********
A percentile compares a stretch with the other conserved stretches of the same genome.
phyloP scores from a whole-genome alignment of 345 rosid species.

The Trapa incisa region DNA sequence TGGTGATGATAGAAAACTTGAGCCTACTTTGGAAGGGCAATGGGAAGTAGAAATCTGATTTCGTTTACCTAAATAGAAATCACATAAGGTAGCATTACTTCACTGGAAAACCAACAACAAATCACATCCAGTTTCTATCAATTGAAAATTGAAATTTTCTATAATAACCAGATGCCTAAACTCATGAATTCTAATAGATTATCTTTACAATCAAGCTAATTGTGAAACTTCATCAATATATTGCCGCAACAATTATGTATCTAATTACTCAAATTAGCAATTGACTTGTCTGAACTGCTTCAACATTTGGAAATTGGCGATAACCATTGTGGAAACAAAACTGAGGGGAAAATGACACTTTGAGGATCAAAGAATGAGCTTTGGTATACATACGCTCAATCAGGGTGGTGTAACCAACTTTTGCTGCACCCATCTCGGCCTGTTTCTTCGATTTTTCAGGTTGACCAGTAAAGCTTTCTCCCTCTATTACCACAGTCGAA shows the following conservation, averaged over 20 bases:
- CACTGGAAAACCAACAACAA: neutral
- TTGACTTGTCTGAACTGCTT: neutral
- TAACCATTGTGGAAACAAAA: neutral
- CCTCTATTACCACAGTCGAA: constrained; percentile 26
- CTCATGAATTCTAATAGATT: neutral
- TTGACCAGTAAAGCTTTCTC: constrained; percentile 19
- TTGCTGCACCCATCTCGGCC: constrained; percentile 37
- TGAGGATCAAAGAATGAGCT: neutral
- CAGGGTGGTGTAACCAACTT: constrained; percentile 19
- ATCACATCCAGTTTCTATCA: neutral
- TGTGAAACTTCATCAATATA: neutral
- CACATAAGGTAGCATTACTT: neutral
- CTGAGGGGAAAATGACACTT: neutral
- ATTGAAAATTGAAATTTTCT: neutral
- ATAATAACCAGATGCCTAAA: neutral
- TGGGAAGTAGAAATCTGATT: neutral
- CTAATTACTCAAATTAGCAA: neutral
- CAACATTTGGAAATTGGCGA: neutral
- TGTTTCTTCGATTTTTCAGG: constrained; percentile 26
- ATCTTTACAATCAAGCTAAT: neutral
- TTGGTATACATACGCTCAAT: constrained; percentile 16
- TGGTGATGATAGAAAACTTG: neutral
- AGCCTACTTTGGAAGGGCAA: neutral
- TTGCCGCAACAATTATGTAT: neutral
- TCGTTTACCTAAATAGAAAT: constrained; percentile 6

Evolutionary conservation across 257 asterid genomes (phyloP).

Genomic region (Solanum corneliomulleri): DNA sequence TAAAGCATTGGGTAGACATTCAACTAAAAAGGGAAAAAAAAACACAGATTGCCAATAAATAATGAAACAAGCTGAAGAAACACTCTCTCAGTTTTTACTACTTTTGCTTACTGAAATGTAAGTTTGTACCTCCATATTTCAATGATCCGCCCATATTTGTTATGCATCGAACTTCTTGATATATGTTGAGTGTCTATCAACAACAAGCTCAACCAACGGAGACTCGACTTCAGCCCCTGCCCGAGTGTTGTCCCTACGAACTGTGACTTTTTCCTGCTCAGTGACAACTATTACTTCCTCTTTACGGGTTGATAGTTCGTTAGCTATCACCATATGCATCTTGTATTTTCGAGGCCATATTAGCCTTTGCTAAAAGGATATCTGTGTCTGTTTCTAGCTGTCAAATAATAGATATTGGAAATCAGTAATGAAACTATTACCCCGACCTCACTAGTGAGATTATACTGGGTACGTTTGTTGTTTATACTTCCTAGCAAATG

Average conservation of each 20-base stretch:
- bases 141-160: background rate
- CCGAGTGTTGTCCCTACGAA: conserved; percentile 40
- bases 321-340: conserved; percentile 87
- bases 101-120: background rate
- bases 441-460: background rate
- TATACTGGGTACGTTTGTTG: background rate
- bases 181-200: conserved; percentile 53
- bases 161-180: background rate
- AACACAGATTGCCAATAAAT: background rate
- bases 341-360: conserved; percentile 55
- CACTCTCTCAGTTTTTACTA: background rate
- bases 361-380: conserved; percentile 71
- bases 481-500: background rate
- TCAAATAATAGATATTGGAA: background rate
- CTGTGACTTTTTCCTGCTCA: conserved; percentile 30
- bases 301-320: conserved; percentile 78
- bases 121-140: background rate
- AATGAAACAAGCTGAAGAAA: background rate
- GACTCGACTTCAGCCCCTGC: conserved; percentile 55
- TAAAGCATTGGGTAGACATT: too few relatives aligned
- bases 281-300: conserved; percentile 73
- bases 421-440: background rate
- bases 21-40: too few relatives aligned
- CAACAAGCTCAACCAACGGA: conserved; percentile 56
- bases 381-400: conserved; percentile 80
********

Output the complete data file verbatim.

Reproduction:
A percentile compares a stretch with the other conserved stretches of the same genome.
phyloP scores from a whole-genome alignment of 345 rosid species.

The Trapa incisa region DNA sequence TGGTGATGATAGAAAACTTGAGCCTACTTTGGAAGGGCAATGGGAAGTAGAAATCTGATTTCGTTTACCTAAATAGAAATCACATAAGGTAGCATTACTTCACTGGAAAACCAACAACAAATCACATCCAGTTTCTATCAATTGAAAATTGAAATTTTCTATAATAACCAGATGCCTAAACTCATGAATTCTAATAGATTATCTTTACAATCAAGCTAATTGTGAAACTTCATCAATATATTGCCGCAACAATTATGTATCTAATTACTCAAATTAGCAATTGACTTGTCTGAACTGCTTCAACATTTGGAAATTGGCGATAACCATTGTGGAAACAAAACTGAGGGGAAAATGACACTTTGAGGATCAAAGAATGAGCTTTGGTATACATACGCTCAATCAGGGTGGTGTAACCAACTTTTGCTGCACCCATCTCGGCCTGTTTCTTCGATTTTTCAGGTTGACCAGTAAAGCTTTCTCCCTCTATTACCACAGTCGAA shows the following conservation, averaged over 20 bases:
- CACTGGAAAACCAACAACAA: neutral
- TTGACTTGTCTGAACTGCTT: neutral
- TAACCATTGTGGAAACAAAA: neutral
- CCTCTATTACCACAGTCGAA: constrained; percentile 26
- CTCATGAATTCTAATAGATT: neutral
- TTGACCAGTAAAGCTTTCTC: constrained; percentile 19
- TTGCTGCACCCATCTCGGCC: constrained; percentile 37
- TGAGGATCAAAGAATGAGCT: neutral
- CAGGGTGGTGTAACCAACTT: constrained; percentile 19
- ATCACATCCAGTTTCTATCA: neutral
- TGTGAAACTTCATCAATATA: neutral
- CACATAAGGTAGCATTACTT: neutral
- CTGAGGGGAAAATGACACTT: neutral
- ATTGAAAATTGAAATTTTCT: neutral
- ATAATAACCAGATGCCTAAA: neutral
- TGGGAAGTAGAAATCTGATT: neutral
- CTAATTACTCAAATTAGCAA: neutral
- CAACATTTGGAAATTGGCGA: neutral
- TGTTTCTTCGATTTTTCAGG: constrained; percentile 26
- ATCTTTACAATCAAGCTAAT: neutral
- TTGGTATACATACGCTCAAT: constrained; percentile 16
- TGGTGATGATAGAAAACTTG: neutral
- AGCCTACTTTGGAAGGGCAA: neutral
- TTGCCGCAACAATTATGTAT: neutral
- TCGTTTACCTAAATAGAAAT: constrained; percentile 6

Evolutionary conservation across 257 asterid genomes (phyloP).

Genomic region (Solanum corneliomulleri): DNA sequence TAAAGCATTGGGTAGACATTCAACTAAAAAGGGAAAAAAAAACACAGATTGCCAATAAATAATGAAACAAGCTGAAGAAACACTCTCTCAGTTTTTACTACTTTTGCTTACTGAAATGTAAGTTTGTACCTCCATATTTCAATGATCCGCCCATATTTGTTATGCATCGAACTTCTTGATATATGTTGAGTGTCTATCAACAACAAGCTCAACCAACGGAGACTCGACTTCAGCCCCTGCCCGAGTGTTGTCCCTACGAACTGTGACTTTTTCCTGCTCAGTGACAACTATTACTTCCTCTTTACGGGTTGATAGTTCGTTAGCTATCACCATATGCATCTTGTATTTTCGAGGCCATATTAGCCTTTGCTAAAAGGATATCTGTGTCTGTTTCTAGCTGTCAAATAATAGATATTGGAAATCAGTAATGAAACTATTACCCCGACCTCACTAGTGAGATTATACTGGGTACGTTTGTTGTTTATACTTCCTAGCAAATG

Average conservation of each 20-base stretch:
- bases 141-160: background rate
- CCGAGTGTTGTCCCTACGAA: conserved; percentile 40
- bases 321-340: conserved; percentile 87
- bases 101-120: background rate
- bases 441-460: background rate
- TATACTGGGTACGTTTGTTG: background rate
- bases 181-200: conserved; percentile 53
- bases 161-180: background rate
- AACACAGATTGCCAATAAAT: background rate
- bases 341-360: conserved; percentile 55
- CACTCTCTCAGTTTTTACTA: background rate
- bases 361-380: conserved; percentile 71
- bases 481-500: background rate
- TCAAATAATAGATATTGGAA: background rate
- CTGTGACTTTTTCCTGCTCA: conserved; percentile 30
- bases 301-320: conserved; percentile 78
- bases 121-140: background rate
- AATGAAACAAGCTGAAGAAA: background rate
- GACTCGACTTCAGCCCCTGC: conserved; percentile 55
- TAAAGCATTGGGTAGACATT: too few relatives aligned
- bases 281-300: conserved; percentile 73
- bases 421-440: background rate
- bases 21-40: too few relatives aligned
- CAACAAGCTCAACCAACGGA: conserved; percentile 56
- bases 381-400: conserved; percentile 80